Born in Florence in April 1723 his musical formation was completed at the Neapolitan Conservatory “Pietà dei Turchini” where he studied composition under Leo, harpsichord with Fago and violin with Pagliarulo. After terminating his studies he was employed as an under-maestro and shortly after 1744 returned to Florence. His early years were characterised by frequent moves: he certainly spent some time in 1748 in Prague where he finished his sonatas for harpsichord Op.1, and again in 1753 on the occasion of the first performance of his first opera Semiramide. In the years between 1754 and 1756 he lived in Berlin and Dresden and two years later at St Petersburg where he produced his first comedy Il negligente, and also where he was a substitute maestro in Locatelli’s company. In the Russian city he was favourably received by the high society, so much so that he became the future Catherine II’s harpsichord teacher and a favourite of Count Sheremetev who employed him as the conductor and director of his private orchestra. He was elected member of the Philharmonic Academy in 1761 and settled definitively in Florence where he concentrated on the composition of operas. In all, he wrote about fourteen, some of which were extremely successful – as is the case of I matrimoni in maschera, which in the year 1763 alone, was performed in the cities of Cremona, Bologna, Florence, Madrid, Dresden and Copenhagen. Following the success of Nitteti, he was nominated to the position of kappelmeister for the Duke of Modena but continued living in Florence as he hoped to receive the same position from Grand Duke Leopold to whom he had dedicated his Sonatas for Harpsichord Op. 8. He died in Florence in 1797 after having dedicated his later years to the composition of sacred music. The historical importance of this composer can be expressed in terms of his output for keyboard, and together with the Neapolitan Mattia Vento, he can be considered as one of the protagonists of the harpsichord sonata of the second half of the eighteenth century. His work can be divided into two principal groups. In his earlier compositions Rutini appears as a harmonic experimenter, often using dissonances and transitional modulations – also as an innovator of keyboard technique in that he divided the virtuosity equally between the left and right hands. The general strucuture of his sonatas in the fairly standard three movement form which includes a two themed allegro in three parts and a minuet both with or without the trio. One hears a musical style influenced by the “galant” climate with its pastoral inclinations, but Rutini achieving a such a superiority of technique over many compositions of this style, gives the idea of maintaining a distance which seems to suggest almost a parody . The second phase is characterised by a surprising stylistic conversion, particularly from his Op. 8 of 1774 onwards. At the end of this last work he writes, “The harpsichord…being useful and entertaining company and can with reason consider itself as being one of the lightest ornaments to be included in one’s education.[…]I have tried insofar as I have been able to, to render these sonatas easy, clear, lacking in those difficulties which confuse rather than delight…” The sonata abandons the extreme virtuosity of the period and gives way to the “sonatina”, a composition dedicated to the aims of teaching and recreation and which permits even less expert players to arrive at pleasurable and gratifying results. Apart some purely formal novelties, Rutini had reached the end of his creative road and expressed the impossibility of his surpassing his previous results.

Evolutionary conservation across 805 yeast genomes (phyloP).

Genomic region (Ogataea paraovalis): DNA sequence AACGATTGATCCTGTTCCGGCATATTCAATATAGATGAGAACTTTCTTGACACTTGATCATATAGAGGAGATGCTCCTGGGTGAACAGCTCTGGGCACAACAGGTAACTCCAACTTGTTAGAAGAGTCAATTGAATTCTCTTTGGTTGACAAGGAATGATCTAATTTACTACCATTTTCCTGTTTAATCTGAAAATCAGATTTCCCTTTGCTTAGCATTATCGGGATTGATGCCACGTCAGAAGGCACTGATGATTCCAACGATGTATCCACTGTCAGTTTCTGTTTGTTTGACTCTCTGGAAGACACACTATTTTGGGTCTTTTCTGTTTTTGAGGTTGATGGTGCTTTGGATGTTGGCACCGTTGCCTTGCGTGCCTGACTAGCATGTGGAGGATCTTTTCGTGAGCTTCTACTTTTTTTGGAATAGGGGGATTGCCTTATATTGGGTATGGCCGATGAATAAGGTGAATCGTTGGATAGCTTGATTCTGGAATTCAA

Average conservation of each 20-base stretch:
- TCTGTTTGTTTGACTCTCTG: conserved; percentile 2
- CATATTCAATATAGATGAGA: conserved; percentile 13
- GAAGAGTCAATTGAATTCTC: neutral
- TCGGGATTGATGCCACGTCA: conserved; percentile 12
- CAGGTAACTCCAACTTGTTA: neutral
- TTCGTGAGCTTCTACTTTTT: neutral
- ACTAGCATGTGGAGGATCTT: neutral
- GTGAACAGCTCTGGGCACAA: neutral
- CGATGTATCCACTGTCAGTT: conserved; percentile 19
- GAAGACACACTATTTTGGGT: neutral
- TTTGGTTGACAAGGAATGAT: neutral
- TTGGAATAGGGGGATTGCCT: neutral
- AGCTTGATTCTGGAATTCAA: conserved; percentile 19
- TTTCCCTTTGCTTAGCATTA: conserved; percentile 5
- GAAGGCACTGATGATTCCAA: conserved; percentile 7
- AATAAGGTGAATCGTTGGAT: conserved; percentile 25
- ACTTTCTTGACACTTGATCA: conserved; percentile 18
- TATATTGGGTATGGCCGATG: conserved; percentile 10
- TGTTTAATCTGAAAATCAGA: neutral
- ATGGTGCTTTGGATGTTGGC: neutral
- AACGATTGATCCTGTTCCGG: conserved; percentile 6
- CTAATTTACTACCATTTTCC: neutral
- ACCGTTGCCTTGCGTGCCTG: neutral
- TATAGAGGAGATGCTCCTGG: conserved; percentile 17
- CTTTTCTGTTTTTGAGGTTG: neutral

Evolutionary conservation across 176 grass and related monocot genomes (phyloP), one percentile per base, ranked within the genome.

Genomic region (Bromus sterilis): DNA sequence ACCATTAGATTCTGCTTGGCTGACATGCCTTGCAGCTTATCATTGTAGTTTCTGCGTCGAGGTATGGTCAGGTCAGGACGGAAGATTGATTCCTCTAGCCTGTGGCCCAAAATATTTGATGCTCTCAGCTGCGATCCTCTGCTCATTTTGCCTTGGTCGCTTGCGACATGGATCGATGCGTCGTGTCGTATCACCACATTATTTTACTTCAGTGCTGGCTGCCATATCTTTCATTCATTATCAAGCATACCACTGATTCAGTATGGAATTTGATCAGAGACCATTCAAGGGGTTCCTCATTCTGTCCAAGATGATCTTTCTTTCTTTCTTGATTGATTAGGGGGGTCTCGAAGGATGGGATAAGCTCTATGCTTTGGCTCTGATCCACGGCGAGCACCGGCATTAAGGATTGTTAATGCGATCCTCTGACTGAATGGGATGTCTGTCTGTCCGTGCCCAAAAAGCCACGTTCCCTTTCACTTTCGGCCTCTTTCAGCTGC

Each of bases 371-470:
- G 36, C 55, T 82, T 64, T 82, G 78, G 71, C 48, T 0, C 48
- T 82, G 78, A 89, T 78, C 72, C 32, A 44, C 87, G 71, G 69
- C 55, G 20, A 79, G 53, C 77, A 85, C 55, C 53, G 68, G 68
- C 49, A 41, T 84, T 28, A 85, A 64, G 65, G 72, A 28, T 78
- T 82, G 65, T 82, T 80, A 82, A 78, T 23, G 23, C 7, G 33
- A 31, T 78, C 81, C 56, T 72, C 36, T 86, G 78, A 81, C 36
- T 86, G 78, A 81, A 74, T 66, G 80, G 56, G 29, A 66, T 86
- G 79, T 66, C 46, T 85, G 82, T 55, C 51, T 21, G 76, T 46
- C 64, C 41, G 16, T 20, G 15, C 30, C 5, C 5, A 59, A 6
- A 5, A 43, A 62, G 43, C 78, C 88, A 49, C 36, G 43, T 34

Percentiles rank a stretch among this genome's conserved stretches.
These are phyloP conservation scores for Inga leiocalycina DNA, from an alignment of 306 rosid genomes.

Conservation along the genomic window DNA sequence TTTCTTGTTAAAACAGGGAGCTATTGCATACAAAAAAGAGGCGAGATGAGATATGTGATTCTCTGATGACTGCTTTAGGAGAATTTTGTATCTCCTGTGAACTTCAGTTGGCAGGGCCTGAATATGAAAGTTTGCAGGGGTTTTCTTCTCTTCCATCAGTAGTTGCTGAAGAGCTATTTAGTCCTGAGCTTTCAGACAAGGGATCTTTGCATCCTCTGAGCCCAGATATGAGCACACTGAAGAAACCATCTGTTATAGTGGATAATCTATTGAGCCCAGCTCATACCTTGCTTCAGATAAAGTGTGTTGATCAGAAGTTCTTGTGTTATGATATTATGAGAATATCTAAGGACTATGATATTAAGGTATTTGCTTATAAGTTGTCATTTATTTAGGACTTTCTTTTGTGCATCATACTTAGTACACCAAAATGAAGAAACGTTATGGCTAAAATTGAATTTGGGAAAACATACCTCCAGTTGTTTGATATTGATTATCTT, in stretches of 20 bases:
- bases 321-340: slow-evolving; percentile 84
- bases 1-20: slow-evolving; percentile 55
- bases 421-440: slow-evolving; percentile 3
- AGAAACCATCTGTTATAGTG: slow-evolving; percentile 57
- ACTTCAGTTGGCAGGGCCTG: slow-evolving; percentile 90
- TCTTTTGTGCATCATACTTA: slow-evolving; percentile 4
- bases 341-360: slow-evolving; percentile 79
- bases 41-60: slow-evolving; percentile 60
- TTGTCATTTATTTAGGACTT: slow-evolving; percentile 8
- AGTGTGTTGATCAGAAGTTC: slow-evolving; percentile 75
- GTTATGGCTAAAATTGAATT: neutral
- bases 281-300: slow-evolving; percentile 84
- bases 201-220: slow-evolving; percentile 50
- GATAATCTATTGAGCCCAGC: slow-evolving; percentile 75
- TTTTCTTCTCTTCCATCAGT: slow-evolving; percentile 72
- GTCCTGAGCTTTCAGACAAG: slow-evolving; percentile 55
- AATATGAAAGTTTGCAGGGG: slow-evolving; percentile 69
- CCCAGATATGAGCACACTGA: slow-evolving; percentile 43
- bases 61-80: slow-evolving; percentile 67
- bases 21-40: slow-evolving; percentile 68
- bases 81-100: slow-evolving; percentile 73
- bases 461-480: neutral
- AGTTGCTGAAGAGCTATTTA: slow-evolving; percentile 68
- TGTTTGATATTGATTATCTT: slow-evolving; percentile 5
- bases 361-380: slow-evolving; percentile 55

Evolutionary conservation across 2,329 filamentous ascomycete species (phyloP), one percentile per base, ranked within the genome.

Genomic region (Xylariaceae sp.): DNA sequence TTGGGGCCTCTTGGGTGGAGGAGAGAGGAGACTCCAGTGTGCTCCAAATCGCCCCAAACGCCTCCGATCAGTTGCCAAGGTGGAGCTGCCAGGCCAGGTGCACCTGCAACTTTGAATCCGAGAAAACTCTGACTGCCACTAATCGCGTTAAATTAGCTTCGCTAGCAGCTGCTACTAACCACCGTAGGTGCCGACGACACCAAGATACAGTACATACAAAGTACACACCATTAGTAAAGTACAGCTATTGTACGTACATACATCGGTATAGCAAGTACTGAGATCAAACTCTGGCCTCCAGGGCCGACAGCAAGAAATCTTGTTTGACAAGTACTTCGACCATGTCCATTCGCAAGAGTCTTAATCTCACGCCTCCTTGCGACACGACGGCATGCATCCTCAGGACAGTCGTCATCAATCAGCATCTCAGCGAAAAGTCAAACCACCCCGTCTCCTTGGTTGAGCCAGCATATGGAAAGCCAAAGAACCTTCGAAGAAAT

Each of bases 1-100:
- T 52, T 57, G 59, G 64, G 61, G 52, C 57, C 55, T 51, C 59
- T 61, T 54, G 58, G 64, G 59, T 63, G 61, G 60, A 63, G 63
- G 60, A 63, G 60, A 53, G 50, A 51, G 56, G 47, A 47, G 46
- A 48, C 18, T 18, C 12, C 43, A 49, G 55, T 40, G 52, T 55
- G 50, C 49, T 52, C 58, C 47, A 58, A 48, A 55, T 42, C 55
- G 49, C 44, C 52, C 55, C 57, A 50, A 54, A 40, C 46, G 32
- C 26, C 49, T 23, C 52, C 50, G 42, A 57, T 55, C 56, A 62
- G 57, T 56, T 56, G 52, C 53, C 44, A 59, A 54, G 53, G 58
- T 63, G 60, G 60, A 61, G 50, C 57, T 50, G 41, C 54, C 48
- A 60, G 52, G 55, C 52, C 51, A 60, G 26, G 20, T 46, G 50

"Ezio", dramma per musica